I’ve been on my fair share of yoga retreats over the years and I can honestly say that there is none like that conceived of and led by the incomparable Greg Marzullo. After traveling with him to Tuscany last year, I knew to expect more than just the usual vacation with some yoga thrown in for good measure. So I was well aware what I was in for when I left for southern Spain to spend a week with him.

A sojourn with Greg requires not only physical travel; it is  also a journey into mind, body and spirit. Sounds corny, I know, but honestly I never leave without learning some important lessons. I can only hope that the education I received while in Andalucía stays with me (at least until I get to his next retreat where I can get a refresher course).

Here’s what I am taking away from my time in Spain:

Putting my iPhone, iPad and iLife down is critical. I’ve become increasingly alarmed at my inability to disconnect. Like many people, I am incessantly (and, at least in my case, needlessly) checking my email and all social media portals. It’s become an autonomic response; every few minutes I pick up my phone.

Before the retreat, I spent a few days in Seville and found myself taking pictures only to immediately post them on Facebook. Why? No one at home really needed a play-by-play of my trip. So I made myself a promise that I would take the week at the retreat off from the Internet. And it was heavenly.

I was able to be much more present without trying to configure everything into a tweet or status update. I was connecting with real, live people. And without the (mostly useless) information overload that I get from my various newsfeeds, I wasn’t consistently over stimulated.

My action item from this is lesson is to put my phone on airplane mode more, allocating dedicated time (minutes as opposed to hours) to peruse social media or check email while at home.

There are amazing, wonderful people on the planet – far more than I tend to think.  I can be cynical about people. It’s easier to see the negative attributes that come out in the hurry-hurry culture in which we live. But each time I’ve gone on one of these retreats, I’ve fallen madly in love with everyone.

I suppose it’s not surprising that a group of similarly minded, yoga-centric people get along. But to have a group of 30 individuals in a somewhat confined location not only like each other, but truly connect and even grow from the time they spend together is pretty special.

As someone who is exhausted by small talk— an extroverted introvert— I can get anxious sitting at a table with people I don’t know well. But each meal at this retreat brought the opportunity to break bread with varying permutations of individuals. And with each of these configurations, I was not only utterly at ease, but found myself eager to experience a new dynamic and get to know each person in a different way.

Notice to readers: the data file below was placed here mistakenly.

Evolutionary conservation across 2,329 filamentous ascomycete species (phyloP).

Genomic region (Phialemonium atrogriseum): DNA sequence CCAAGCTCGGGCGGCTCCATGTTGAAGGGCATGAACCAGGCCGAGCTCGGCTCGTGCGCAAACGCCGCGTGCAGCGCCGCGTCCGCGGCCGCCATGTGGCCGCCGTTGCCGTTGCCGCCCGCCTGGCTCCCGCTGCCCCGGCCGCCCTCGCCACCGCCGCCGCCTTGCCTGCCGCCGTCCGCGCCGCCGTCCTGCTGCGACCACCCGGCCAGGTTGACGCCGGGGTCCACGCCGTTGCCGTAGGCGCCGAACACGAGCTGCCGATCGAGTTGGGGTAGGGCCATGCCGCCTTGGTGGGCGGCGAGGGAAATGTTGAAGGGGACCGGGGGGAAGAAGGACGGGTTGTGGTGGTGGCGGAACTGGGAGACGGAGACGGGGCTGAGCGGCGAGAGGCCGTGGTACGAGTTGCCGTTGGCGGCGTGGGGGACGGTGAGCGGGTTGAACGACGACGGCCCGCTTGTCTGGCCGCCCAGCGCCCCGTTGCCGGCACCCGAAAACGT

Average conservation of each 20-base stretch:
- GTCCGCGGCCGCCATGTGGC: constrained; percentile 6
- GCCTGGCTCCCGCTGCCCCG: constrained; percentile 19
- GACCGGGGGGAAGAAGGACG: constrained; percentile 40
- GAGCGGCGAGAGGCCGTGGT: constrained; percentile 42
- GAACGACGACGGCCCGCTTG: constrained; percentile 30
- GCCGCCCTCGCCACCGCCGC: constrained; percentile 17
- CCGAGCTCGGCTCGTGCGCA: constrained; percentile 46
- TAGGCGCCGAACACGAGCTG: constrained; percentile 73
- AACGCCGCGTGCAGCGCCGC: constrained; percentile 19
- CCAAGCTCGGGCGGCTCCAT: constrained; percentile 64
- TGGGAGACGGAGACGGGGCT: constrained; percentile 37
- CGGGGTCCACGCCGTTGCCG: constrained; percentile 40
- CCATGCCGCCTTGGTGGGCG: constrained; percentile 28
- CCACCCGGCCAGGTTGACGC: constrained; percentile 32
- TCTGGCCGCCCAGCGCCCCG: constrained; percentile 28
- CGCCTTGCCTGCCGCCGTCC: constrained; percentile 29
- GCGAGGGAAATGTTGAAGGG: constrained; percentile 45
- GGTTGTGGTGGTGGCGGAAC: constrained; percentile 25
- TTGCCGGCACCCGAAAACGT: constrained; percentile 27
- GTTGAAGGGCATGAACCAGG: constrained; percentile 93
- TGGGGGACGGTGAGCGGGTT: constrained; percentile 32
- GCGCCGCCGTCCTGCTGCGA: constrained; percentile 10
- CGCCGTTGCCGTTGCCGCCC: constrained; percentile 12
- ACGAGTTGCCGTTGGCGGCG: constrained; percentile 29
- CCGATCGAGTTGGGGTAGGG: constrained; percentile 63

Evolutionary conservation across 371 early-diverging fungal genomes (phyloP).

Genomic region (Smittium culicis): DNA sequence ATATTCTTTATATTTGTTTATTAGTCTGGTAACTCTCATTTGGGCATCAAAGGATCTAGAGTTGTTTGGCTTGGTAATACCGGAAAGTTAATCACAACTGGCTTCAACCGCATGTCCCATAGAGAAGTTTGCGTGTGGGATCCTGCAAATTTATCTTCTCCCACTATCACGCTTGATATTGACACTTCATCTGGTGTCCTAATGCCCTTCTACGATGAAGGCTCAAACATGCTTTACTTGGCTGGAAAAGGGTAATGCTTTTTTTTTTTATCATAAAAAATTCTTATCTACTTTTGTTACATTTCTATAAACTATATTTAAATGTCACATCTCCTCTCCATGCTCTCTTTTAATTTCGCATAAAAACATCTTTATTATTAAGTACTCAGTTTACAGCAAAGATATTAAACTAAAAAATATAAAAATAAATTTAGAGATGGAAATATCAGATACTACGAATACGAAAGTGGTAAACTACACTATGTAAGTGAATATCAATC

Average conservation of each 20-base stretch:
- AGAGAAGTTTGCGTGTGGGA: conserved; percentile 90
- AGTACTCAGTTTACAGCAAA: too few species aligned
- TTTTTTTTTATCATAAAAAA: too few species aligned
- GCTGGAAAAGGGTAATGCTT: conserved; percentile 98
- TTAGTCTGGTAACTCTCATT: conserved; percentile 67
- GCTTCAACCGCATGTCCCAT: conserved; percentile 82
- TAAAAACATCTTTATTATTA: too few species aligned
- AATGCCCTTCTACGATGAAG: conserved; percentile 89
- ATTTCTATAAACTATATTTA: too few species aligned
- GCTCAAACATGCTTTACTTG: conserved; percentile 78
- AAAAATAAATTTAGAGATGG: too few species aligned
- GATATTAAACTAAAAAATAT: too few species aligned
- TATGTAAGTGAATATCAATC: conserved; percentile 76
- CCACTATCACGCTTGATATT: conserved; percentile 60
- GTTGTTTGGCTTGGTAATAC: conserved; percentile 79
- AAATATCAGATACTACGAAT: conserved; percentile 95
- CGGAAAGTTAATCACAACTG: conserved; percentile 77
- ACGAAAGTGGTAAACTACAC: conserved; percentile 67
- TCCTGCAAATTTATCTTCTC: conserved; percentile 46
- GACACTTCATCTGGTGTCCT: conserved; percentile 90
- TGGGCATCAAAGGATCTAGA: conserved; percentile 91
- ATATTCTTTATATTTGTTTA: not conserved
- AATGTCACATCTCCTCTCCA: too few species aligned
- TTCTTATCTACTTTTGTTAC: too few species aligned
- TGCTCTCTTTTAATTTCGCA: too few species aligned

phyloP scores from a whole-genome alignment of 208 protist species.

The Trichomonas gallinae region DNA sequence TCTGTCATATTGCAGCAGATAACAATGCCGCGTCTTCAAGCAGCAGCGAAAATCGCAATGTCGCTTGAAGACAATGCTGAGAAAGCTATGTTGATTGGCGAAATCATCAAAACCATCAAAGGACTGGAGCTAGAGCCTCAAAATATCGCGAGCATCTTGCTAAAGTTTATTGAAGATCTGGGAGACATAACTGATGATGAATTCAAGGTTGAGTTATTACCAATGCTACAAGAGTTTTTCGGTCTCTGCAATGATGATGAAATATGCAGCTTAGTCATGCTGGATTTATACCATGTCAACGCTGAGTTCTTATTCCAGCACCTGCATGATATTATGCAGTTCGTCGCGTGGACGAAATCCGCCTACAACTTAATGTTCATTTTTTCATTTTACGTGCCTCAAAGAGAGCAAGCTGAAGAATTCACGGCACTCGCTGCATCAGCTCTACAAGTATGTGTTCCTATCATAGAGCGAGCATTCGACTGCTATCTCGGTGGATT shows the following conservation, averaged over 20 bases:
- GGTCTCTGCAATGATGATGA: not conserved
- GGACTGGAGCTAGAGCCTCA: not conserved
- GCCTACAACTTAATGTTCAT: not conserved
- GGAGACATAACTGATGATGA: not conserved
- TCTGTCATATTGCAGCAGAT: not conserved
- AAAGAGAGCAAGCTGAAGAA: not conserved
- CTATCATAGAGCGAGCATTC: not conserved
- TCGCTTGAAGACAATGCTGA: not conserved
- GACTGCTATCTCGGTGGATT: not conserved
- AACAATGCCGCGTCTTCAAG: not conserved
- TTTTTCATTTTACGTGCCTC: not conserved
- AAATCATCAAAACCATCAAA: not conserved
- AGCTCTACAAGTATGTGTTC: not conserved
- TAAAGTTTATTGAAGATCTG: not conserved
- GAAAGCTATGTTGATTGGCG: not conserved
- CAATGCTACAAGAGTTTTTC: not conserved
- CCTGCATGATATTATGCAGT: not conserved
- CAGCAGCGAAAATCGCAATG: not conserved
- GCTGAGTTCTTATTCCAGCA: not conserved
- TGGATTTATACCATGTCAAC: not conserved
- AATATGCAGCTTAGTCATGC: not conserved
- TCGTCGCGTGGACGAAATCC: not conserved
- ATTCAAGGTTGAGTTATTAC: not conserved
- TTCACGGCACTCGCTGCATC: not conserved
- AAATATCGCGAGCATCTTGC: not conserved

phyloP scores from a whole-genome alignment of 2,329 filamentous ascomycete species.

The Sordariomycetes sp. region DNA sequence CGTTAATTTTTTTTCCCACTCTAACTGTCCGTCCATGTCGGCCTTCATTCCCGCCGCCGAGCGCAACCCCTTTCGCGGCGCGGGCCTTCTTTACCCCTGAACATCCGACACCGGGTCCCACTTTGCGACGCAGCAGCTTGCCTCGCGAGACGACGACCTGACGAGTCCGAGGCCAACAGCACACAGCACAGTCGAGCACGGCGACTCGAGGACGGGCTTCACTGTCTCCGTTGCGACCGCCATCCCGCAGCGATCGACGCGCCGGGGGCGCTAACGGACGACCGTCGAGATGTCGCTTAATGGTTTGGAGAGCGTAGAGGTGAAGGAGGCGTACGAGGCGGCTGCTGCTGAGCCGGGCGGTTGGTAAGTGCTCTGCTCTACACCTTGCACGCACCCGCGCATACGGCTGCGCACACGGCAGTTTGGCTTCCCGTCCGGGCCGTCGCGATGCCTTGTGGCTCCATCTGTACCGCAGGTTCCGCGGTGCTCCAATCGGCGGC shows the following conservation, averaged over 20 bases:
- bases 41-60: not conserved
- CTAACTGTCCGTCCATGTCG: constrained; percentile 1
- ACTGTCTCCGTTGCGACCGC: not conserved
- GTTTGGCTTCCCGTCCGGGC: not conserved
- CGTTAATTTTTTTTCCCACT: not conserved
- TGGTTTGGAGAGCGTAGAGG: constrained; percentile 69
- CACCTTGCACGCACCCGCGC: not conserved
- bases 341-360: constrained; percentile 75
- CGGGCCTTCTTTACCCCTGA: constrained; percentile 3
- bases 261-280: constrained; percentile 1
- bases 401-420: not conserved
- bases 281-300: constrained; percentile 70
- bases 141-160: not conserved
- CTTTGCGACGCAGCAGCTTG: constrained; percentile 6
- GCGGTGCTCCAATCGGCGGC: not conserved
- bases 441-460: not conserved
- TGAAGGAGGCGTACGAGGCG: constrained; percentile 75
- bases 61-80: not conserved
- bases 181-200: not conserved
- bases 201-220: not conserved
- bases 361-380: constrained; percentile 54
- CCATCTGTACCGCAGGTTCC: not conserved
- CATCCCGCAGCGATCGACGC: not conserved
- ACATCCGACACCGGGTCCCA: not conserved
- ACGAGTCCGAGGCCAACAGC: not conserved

I walked away from this trip re-energized with the knowledge that wonderful, beautiful, spirit-filled souls abound.

I need to have more faith in my practice. I am always looking for a sign that this yoga thing is working. Like I said, I’m cynical; I want the hard proof to support my assumption that asana, meditation and my general “seeking”—for higher consciousness, a purpose, whatever—is having the benefits I hope it is. But I have yet to see the universe while hanging out in triangle or glimpse God while meditating. Proof of my evolution is intangible at best.

But that’s the thing about faith – you’re meant to have it even when the evidence doesn’t exist. And then, if you’re lucky, little things might begin to appear. Or, as in my case, there may have been signs that were missed along the way. For example, sometimes when meditating I can no longer feel my hands (it’s not as disturbing as it sounds, I promise). During the retreat, as we discussed our experiences, turns out my handlessness may, in fact, be Pratyhara (sensory withdrawal). How exciting!  I have been Pratayhara-ing without even knowing it!

Another possible indication of the cause and effect of yoga: on the last day of the retreat, I began crying immediately after asana practice. Throughout the day, I found myself welling up periodically culminating in an all-out sob-a-palooza at the end of our final evening together. I am not a public crier. But in the Andalusian yoga bubble, I let it all out and my traveling yoga kula was there to comfort me.

The oddest part was that I couldn’t have told you for the life of me what I was crying about. I tried to connect to a feeling of sadness or being upset but didn’t sense anything in particular. One of my fellow retreat-goers said that the morning asana must have “shook something loose” (#shityogissay). That’s the only thing that makes sense.

The point is: stuff happens when you do yoga. Even when you think nothing is happening. My goal now is to remember that even when I’m not crying and can feel my hands.

The final lesson I learned in Andalucía: just go with it.

Yogis do a lot of stuff that other people might consider weird. On a retreat, getting out of your comfort zone is kind of par for the course. And I definitely did that several times over the course of my time in Spain. In the end, though, everything had a reason and a purpose.

It goes back to faith. Even when you don’t understand something or it feels uncomfortable, opening up to new experiences can yield untold benefits. I know it did for me for this past week.

The trick, of course, will be taking all these lessons and using them outside the Andalusian yoga bubble. I’ll let you know how it goes.